For me, I know I can’t get so selfish as to think of last week’s Thanksgiving from a place of my own “deserved” comfort.

True Thanksgiving points me to Christ and His home.

Disappointment doesn’t line up with faith and when I choose to be optimistic, realizing that this earth and even a holiday fixed on counting blessings isn’t the real object of true blessing, then I turn my eyes to Jesus — trusting and believing that in Him lies the real hope. It’s in Him where my faith is tied, knowing this life and all of it’s surprises (good and bad) are so far from the true goodness and rich blessings found in our permanent Heavenly home…just the same reassuring faith we find in the lives of those mentioned in the faith chapter of Hebrews 11.

With that, I can thank God passionately (no matter the circumstances) for His word and my trust in Heavenly faith — for His purpose.

Finding a New Perspective Through Zip Lining

I sat, securely in a harness, suspended from a cable about fifteen feet off the ground. My husband walked alongside my kids who were down below cheering excitedly. They pulled me and my attached equipment to the starting point where they’d release the rope and send me sailing on a zip line amidst a thickly wooded grassland.

Adventure? Yes.

Enthusiasm? Not from me at this moment.

When my family was invited to an evening of fun at what has been dubbed “magical” Narnia, we quickly accepted the offer. This tiny slice of Heaven belongs to our Pastor and his wife and sits on ten acres with a river gently flowing along the edge of the property. With four-wheeler trails, rope swings, a camp fire area, shooting range, zip line, and lots of space to climb, roam and explore, it really is a good time for an outdoor enthusiast and it’s entertained many over the years.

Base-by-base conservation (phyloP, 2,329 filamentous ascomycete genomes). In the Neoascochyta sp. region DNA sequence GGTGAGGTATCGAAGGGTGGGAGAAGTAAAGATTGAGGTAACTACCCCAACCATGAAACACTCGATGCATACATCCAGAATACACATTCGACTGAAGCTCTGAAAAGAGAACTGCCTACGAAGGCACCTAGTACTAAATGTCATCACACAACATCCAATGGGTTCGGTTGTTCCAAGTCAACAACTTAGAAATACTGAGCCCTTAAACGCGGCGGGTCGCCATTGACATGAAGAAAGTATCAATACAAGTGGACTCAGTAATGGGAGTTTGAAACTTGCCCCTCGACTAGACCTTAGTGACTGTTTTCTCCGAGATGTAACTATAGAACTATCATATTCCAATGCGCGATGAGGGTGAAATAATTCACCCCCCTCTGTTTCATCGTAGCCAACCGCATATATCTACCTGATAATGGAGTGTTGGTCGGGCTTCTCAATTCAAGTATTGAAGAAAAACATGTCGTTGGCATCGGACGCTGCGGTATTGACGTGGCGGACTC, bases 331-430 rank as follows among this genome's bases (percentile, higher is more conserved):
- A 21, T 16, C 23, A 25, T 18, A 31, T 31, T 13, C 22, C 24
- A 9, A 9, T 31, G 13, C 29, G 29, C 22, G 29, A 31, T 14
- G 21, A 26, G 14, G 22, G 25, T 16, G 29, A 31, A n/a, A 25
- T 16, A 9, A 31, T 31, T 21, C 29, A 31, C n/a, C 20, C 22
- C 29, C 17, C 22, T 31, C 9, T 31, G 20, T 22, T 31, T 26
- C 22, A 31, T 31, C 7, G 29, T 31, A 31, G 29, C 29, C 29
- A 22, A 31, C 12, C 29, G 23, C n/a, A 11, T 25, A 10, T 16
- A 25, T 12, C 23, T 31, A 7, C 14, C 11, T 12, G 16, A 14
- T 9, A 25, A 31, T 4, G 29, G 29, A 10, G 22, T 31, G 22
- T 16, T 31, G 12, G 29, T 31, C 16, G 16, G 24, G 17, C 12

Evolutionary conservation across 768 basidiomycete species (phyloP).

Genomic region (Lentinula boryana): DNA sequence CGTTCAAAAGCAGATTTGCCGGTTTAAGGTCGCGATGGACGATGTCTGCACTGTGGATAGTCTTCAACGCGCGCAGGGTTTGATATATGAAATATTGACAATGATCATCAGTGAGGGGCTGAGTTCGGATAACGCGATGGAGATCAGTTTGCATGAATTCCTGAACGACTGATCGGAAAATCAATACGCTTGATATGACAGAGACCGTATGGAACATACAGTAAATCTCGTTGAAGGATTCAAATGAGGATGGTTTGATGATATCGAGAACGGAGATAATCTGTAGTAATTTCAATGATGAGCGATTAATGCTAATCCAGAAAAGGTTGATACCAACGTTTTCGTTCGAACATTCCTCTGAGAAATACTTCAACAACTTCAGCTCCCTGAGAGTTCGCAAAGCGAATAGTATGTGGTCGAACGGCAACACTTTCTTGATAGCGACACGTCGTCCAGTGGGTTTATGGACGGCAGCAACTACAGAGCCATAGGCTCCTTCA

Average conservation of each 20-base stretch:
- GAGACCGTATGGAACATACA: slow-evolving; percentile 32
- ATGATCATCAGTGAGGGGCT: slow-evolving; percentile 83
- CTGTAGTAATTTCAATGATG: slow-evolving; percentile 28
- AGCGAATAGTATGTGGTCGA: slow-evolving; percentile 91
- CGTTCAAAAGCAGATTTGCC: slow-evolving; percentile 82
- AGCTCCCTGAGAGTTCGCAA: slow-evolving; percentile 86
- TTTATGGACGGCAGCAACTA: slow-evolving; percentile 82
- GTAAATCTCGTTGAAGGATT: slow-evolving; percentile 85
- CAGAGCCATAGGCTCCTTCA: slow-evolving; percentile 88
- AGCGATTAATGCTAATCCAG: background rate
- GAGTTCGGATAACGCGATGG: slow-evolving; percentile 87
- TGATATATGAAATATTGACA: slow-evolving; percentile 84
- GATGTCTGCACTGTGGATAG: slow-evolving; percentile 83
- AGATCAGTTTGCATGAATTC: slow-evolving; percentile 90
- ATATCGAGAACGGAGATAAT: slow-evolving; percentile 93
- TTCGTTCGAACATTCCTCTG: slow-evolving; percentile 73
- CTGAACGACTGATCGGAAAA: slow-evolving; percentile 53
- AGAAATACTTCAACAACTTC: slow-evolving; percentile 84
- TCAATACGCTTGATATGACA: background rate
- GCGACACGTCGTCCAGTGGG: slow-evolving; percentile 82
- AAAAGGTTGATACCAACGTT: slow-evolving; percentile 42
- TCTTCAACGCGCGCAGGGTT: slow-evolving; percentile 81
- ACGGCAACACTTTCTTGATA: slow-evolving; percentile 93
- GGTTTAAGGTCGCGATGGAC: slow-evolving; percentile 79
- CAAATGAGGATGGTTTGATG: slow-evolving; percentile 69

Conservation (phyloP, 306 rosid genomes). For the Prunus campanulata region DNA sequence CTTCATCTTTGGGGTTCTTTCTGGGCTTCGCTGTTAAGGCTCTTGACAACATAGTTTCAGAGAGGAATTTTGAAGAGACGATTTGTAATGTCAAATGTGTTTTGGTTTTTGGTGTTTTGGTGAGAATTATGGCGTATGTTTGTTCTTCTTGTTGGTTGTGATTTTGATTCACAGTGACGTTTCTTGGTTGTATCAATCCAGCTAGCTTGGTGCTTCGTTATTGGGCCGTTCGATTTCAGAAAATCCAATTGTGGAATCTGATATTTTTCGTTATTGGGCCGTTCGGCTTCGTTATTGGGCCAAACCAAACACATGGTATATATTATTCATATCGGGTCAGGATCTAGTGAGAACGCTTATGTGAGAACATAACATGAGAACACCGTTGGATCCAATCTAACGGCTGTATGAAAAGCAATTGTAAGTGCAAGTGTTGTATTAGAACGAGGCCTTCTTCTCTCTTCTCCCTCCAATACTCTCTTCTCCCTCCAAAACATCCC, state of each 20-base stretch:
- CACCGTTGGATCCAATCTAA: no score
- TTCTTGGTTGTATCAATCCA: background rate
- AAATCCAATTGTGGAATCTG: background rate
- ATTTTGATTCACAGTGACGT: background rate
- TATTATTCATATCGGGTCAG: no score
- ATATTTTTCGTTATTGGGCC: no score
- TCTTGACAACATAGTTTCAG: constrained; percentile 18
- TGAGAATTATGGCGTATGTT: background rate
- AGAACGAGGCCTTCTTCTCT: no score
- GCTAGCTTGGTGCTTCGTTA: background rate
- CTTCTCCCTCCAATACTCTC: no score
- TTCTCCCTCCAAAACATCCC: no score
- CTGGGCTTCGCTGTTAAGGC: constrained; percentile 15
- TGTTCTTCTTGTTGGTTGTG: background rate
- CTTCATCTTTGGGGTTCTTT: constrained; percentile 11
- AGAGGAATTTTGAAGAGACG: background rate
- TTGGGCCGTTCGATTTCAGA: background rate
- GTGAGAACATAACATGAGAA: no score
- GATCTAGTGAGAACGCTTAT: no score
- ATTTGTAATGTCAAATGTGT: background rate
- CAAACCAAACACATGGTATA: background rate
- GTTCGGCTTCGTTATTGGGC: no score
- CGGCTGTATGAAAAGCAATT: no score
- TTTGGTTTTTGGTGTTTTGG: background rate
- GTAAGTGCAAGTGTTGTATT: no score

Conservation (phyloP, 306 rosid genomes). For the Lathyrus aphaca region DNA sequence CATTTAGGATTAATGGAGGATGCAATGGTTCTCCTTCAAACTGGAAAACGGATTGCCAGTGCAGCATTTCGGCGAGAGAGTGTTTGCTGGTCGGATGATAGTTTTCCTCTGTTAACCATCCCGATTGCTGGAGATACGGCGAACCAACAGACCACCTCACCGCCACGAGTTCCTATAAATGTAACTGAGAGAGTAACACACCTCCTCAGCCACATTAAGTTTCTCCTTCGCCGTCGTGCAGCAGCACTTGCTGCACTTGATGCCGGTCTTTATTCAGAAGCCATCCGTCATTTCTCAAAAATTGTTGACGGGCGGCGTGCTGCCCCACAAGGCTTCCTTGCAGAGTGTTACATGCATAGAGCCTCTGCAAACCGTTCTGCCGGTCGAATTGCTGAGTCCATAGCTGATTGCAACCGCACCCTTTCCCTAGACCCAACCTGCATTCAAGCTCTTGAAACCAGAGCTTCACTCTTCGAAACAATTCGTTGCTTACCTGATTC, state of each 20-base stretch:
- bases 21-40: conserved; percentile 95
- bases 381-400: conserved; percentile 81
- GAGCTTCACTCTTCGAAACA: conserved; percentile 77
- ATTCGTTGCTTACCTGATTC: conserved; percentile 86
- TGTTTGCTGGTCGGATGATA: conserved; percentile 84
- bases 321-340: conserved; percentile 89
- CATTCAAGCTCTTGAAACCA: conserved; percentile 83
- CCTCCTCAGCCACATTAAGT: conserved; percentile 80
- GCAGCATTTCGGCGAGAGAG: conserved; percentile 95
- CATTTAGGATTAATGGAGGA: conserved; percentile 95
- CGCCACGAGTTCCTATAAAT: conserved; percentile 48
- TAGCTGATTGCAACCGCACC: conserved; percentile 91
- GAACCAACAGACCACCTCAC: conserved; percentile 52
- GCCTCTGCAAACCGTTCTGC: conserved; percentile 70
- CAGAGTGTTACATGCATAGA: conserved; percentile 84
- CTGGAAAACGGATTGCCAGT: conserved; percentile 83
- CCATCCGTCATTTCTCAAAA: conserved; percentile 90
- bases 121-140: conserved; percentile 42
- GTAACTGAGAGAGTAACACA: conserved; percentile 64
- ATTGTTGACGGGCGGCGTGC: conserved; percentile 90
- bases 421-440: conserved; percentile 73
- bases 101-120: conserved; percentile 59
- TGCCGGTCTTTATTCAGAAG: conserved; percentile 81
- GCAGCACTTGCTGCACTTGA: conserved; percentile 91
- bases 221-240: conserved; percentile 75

But as I sat anxiously, about to be whisked away, I was far from impressed but hesitantly persisted on—in hopes of overcoming my fear. Knowing the set-up was completely secure still didn’t alleviate my anxiety. I tried to ease my mind—It’ll be over in seconds…I’m probably the five hundred and eleventh person to use this zip line…my insurance deductible has already been met this year…my kids and many others have been zip lining all evening and they’re still in one piece…

Let me tell you, when you’re afraid of heights—NONE of these things matter—AT ALL.

Without warning, my family freed the pull-rope and there I went zipping along wildly at the expense of Tarzan and his chimp’s amusement, AKA Nate and kids. My emotional state heightened far beyond my physical suspended height, and when it looked as if I was going to smack a tree that sits way too close to the zip line trail it was game over for me. “I don’t like it!!” I shouted down to my amused onlookers.

And then just as soon as it began it ended. It was over. I made it to the end. I was safe.

…I thought about how at an earlier point in my life I had enjoyed the thrill of zip lining and other wild adventures.

But that was before a husband. Before kids. Before adult responsibilities. Continue reading “Finding a New Perspective Through Zip Lining”